January 2019

When searching for a particular name, whether it is a first or a last name, do you only look for documents that spell the name the way that you spell it?

Documents, both old and new, may not have the names spelled as you would spell them.

My first name is Margaret – ask someone how to spell it.  I have seen it spelled so many different ways!  My maiden name is Bryan, and my married name is Champion.  There are many ways that each of them have been spelled as well.

So, be careful.  Not everyone spells your name the way that you do!



Have you written your genealogy down?  It is important to record what you have.

A number of years ago, I took a break from “researching” and began organizing all of the information.  I decided to put the information in book form – and did this by using a loose-leaf binder.

I lost count years ago as to how many relatives, and potential relatives, were so glad that I shared the information.  And, they were so pleased that I put the information in a loose-leaf binder!

Last year, I was visiting an older distant cousin – she did not request a book from me initially, but her daughter did.  And, I found the book at this cousin’s house in her living room.  She had the book there, with “other pages” interspersed with my pages!  As her daughter discovered more information about “their” family, the information was added to my book.  It was wonderful for me to see my book being read, and used, by the family!



The census we use today was not the one on which the census taker took his “original” enumeration.

The census copy that we use – the one that is the “good” copy, was written by the census taker after he finished taking the census.  He used his field notes to make the good copy.

If he had a question about what it was he wrote down (couldn’t read his handwriting), do you think he went back and asked the person again?

Think about it!


Recently, a cousin shared some photos with me.  The photos were in cardboard folders.

Inside, most of the folders had the name of the person photographed.  However, there was one that did not.  It was good that, both of us knew who the person was.

As I was closing the folder, I caught a glimpse of something written on the back of the folder – the name of the person photographed!

This was a good reminder to not only look at the front of the folder and inside the folder for information, but to also look at the back of the folder.


Have you ever found your ancestor enumerated in the census more than once?

I have!  It seems that the two census dates were 2 months apart.  In one of the census records, she was visiting her parents for a short time (after having a child).  The other census record was where she usually resided.  In this case, I was able to discover not just where her home was, but also the names of her parents, her husband, and her children!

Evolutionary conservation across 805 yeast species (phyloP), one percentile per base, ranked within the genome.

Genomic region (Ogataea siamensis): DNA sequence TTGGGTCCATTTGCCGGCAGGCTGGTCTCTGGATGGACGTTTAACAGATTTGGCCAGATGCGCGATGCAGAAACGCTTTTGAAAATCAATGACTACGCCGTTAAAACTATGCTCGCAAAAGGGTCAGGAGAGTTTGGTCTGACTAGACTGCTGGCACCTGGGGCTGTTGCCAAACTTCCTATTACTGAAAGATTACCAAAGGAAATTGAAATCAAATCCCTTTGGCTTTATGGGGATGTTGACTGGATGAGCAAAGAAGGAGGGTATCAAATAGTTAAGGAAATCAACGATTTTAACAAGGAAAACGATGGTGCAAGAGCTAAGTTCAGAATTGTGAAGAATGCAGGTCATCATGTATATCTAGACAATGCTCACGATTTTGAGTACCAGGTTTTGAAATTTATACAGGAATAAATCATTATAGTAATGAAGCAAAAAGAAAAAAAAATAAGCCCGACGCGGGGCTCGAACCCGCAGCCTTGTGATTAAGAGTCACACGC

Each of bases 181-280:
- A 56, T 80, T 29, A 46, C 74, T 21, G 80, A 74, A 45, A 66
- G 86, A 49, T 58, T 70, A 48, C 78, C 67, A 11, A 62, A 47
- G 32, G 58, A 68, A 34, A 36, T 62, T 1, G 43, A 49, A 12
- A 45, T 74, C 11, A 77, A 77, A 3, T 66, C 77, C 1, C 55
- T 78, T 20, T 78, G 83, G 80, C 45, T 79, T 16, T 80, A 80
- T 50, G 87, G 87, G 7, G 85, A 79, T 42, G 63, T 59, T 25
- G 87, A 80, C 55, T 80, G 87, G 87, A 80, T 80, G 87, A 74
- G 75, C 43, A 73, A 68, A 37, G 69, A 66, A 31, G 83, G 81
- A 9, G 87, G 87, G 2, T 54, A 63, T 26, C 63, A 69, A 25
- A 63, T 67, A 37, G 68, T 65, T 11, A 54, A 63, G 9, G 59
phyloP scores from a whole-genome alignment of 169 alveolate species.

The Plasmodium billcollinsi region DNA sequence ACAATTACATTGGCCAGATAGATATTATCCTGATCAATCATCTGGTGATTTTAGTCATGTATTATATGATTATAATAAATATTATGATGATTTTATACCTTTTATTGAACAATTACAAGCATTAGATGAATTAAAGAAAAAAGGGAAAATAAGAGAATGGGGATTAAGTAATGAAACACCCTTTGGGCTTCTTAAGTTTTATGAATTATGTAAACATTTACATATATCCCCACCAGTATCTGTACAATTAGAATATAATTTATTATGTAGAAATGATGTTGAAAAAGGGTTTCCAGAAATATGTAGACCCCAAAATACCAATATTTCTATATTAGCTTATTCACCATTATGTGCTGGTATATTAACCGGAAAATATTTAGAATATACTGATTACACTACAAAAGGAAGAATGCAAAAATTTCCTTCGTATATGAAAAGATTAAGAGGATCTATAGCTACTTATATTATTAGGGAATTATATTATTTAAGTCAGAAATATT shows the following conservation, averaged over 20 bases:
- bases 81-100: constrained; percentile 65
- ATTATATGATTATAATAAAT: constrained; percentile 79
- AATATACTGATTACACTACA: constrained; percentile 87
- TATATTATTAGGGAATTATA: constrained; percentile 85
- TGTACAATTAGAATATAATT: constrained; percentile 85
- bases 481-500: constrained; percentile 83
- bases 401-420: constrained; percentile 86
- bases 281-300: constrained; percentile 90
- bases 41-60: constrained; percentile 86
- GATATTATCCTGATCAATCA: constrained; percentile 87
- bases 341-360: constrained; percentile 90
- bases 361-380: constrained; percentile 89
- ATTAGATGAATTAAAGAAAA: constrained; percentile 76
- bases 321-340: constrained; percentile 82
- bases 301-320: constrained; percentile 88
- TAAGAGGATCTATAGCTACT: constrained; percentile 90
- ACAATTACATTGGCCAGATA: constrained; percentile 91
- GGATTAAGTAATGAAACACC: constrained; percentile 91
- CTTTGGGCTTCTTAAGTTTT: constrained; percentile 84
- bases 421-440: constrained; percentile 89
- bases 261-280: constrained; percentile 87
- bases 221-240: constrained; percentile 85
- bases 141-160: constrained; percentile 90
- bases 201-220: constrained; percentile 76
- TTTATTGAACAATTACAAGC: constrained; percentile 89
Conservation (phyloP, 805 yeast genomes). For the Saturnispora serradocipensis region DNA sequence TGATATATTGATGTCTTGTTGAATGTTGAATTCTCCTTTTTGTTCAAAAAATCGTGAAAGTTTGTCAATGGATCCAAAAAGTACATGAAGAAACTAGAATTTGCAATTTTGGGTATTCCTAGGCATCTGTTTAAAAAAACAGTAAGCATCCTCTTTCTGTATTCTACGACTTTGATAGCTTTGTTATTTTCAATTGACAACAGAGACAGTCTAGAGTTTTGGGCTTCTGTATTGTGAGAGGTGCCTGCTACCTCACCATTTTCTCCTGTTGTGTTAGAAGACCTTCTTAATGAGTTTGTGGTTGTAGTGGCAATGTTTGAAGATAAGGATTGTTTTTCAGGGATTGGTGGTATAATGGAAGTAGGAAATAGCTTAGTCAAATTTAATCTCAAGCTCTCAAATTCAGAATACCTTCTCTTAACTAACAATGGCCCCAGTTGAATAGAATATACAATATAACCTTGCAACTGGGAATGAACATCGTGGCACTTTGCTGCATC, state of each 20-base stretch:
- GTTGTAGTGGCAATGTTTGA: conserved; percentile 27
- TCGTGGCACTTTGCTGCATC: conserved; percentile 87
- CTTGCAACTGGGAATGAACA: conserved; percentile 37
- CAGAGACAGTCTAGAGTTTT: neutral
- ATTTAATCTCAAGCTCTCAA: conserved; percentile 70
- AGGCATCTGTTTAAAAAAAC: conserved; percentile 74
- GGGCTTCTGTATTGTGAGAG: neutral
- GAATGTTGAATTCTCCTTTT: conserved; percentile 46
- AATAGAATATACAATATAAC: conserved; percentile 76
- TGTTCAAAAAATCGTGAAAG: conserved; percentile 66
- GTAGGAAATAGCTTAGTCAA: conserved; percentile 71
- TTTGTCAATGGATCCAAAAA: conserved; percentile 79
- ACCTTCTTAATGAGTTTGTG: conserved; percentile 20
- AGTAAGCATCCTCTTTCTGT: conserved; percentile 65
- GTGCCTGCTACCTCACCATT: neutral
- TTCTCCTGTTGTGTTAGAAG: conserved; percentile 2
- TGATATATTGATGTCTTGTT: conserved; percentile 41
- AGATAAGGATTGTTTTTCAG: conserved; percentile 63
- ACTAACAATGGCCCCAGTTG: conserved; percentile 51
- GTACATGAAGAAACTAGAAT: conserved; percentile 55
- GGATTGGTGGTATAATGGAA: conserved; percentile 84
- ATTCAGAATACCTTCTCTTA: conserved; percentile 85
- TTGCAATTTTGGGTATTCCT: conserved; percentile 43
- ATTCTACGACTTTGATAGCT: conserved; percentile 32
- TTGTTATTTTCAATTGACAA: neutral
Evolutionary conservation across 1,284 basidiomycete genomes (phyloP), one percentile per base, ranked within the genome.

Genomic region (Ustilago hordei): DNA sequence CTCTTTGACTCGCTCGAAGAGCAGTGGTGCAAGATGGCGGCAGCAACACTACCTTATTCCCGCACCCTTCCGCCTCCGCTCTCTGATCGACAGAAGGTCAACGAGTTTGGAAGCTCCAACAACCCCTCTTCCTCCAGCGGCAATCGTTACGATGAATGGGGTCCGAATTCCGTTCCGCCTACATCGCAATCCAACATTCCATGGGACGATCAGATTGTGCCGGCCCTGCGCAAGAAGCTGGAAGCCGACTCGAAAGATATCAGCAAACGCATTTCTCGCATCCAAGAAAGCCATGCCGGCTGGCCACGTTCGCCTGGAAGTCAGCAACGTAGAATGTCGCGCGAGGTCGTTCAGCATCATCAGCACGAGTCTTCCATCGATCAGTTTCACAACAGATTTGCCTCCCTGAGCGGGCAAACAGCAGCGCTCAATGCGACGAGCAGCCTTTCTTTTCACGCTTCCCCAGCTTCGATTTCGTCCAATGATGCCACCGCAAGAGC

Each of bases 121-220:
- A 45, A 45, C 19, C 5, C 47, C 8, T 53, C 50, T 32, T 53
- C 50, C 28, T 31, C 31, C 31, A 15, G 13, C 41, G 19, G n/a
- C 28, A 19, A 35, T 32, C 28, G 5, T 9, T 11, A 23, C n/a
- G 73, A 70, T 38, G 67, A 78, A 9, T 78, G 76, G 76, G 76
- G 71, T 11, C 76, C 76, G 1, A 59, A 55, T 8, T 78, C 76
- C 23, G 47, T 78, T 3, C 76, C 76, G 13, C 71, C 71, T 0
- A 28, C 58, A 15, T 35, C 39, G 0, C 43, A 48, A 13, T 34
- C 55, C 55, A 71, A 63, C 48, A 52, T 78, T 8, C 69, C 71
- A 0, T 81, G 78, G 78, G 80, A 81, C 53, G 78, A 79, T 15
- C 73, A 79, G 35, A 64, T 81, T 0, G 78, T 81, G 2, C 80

So, don’t assume that your ancestor is in the census just one time.


You have found a document that names the house number and street on which your great-great-grandfather lived.  Wonderful!  And, you would like to visit the area and see the house.

Do you know if the house number has changed over the years, or is it the same as when your great-great-grandfather lived in the house?

If you are not sure about this, check maps and other items that may be found in the local (to great-grandfather’s house) library.  Also, there are many sites on the Internet where one can find historical maps.

Be sure of where the house was before you visit!



For the month of September, hubby and I made an extended trip to the Northeast United States.  As you know, I reside in Indiana. So, the trip was quite lengthy! Since we were traveling through New York, we stopped at five family burial grounds.  One of these was for the Champion family, and four concerned the Lyon family.

The cemetery we visited in Starkville, NY, was the Champion Cemetery. The cemetery was located in a field behind the volunteer fire department building. There were some familiar names on gravestones, and also some not so familiar.

My previous posts have been the wills of Dan Champion, Jr., and Elisha Champion.  Both of these men were sons of Dan and Ruth Harris Champion.

In the wills, various people are named.  Some of these people are buried in the Champion cemetery.  Also, in the wills, there is land given to various people.  However, none of the land mentioned mentions the land set aside for a cemetery.

I also found the will of Lydia Champion, wife of Elisha.  She gave all of her property to Lulu Rounds.  And, no mention was made of their being a cemetery on any of the land.

I am now in the process of examining other wills for possible mention of the cemetery.


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